After the SlutWalk: Still Not ‘Asking For It’

On April 3, 2011, thousands of people walked the streets of Toronto dressed in whatever they wanted in response to comments from a member of Toronto’s police force who told them they shouldn’t. By now, we (hopefully) all know the SlutWalk story: Toronto Police Constable Michael Sanguinetti told a class at York University that women should avoid dressing “like sluts” in order to protect themselves from being sexually victimized. This comment provoked some much-needed attention and shed light on issues that have long been present in our society but are often overlooked — victim-blaming and slut-shaming among them.

Since Toronto’s SlutWalk, at least 25 similar protests have been organized in cities around the world. From Twitter to the blogosphere to The Globe and Mail, it seems like everyone has something to say about the movement.

What to read:

An interview with Sonya Barnett and Heather Jarvis, co-founders of Toronto’s SlutWalk on Feministing.com.

At SlutWalkTO, Sisters Are Doin’ It For Themselves” by Jaime Woo for Torontoist.

The Best 30 Signs at SlutWalk Toronto” on BuzzFeed.

On the street… at Slutwalk” by Sarah Nicole Prickett for EYE WEEKLY.

Feminism and Fashion: The (Other) Two Solitudes” by Katrina Onstad for The Globe and Mail.

The Funny Thing About the SlutWalk“ on ThoughtCatalog.com. And then editor Ryan O’Connell’s much-needed apology, “We’re So Sorry About ‘The Funny Thing About the SlutWalk.’

A Dress is Not a Yes — SlutWalking in Toronto” by our own Alyssa Garrison for the WORN blog.

Upcoming SlutWalks:

Dallas, TX (April 23)
Rochester, NY (May 7)
Vancouver, BC (May 15)
Waterloo, ON (May 15)
Riverside, CA (May 28)
Montreal, QC (May 29)
Edmonton, AB (June 4)
Chicago, IL (June 4)
Adelaide, Australia (June 11)
Portland, OR (June 11)
Seattle, WA (June 19)

For a full list of SlutWalks, click here.

Want to get involved? Attend an upcoming SlutWalk or organize one for your town. Fight for the countless victims of rape who have felt further victimized by authority figures who care what they were wearing when it happened. Fight for your right to feel safe and dress how you please.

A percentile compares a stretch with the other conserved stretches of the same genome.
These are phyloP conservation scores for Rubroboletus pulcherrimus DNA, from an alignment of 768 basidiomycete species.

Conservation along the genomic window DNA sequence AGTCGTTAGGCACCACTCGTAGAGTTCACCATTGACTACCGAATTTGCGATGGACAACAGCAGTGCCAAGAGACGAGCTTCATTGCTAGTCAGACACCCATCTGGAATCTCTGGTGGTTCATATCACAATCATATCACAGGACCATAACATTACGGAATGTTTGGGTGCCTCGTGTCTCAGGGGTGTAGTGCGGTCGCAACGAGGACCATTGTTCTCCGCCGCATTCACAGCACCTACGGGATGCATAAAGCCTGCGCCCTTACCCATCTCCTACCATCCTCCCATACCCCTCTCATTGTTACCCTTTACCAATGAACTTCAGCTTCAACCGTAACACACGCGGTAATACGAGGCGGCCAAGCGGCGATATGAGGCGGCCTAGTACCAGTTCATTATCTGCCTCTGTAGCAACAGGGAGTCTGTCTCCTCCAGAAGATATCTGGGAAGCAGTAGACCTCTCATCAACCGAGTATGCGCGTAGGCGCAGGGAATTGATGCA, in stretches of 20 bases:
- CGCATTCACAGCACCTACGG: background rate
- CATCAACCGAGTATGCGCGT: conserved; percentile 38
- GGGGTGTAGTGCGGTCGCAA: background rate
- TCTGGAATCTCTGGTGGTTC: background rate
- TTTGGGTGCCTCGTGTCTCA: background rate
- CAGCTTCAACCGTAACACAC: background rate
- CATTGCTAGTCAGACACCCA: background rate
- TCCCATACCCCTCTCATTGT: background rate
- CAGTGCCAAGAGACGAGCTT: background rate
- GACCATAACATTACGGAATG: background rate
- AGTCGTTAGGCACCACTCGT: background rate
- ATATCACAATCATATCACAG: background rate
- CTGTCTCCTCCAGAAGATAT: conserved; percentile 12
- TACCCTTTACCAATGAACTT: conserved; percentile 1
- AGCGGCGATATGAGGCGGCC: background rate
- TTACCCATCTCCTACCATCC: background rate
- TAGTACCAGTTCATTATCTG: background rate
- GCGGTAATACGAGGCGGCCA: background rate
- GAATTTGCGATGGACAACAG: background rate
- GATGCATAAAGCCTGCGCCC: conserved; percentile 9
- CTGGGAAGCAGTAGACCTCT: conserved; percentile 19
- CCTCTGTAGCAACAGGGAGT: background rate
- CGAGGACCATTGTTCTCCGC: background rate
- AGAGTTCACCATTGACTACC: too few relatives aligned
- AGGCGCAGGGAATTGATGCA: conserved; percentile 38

- Stephanie Fereiro

A Dress is Not a Yes — SlutWalking in Toronto

Sluts from all walks of life took over College Street in Toronto last Sunday, chanting one resounding line: However we dress, wherever we go, yes means yes and no means no.

The protest march was sparked when local media caught wind of a statement made by a representative of the police force this January during a campus safety information session at York University. According to the school paper, the officer told female students they should avoid dressing like “sluts” to prevent becoming victims of assault.

City-wide, women and their allies were outraged. Not only was the officer’s comment an attack on rape victims, it was an attack on women’s right to wear whatever they want. The idea that women who dress provocatively are “asking for it” is everywhere in pop culture, from crime shows to video games. Sonya Barnett, a SlutWalk co-founder, was already tired of the primitive stereotypes surrounding women and their appearances in the media. For her, the police officer’s sexist statement was a call to action.

“Women, and any gender identification, have the right to wear what pleases them, not the obligation to wear what pleases another. It’s important to make that distinction,” said Barnett.

Barnett and several others immediately began organizing a peaceful protest.Volunteers were summoned, a website was launched, t-shirts and buttons were made. By the time April arrived, over 3000 people had clicked ‘attending’ on the facebook page. The invitation was compelling:

“SlutWalk Toronto is asking you to COME AS YOU ARE. If you want to wear fishnets, great. If you want to wear parkas, that’s just as great. Any gender-identification, any age. Singles, couples, parents, sisters, brothers, children, friends. No matter how you visually identify, come walk with us. And we’re welcoming ALL those who feel that prevailing attitudes as to why sexual assault happens need to change: WHETHER YOU’RE A SLUT OR AN ALLY, come walk, roll, holler or stomp with us.”


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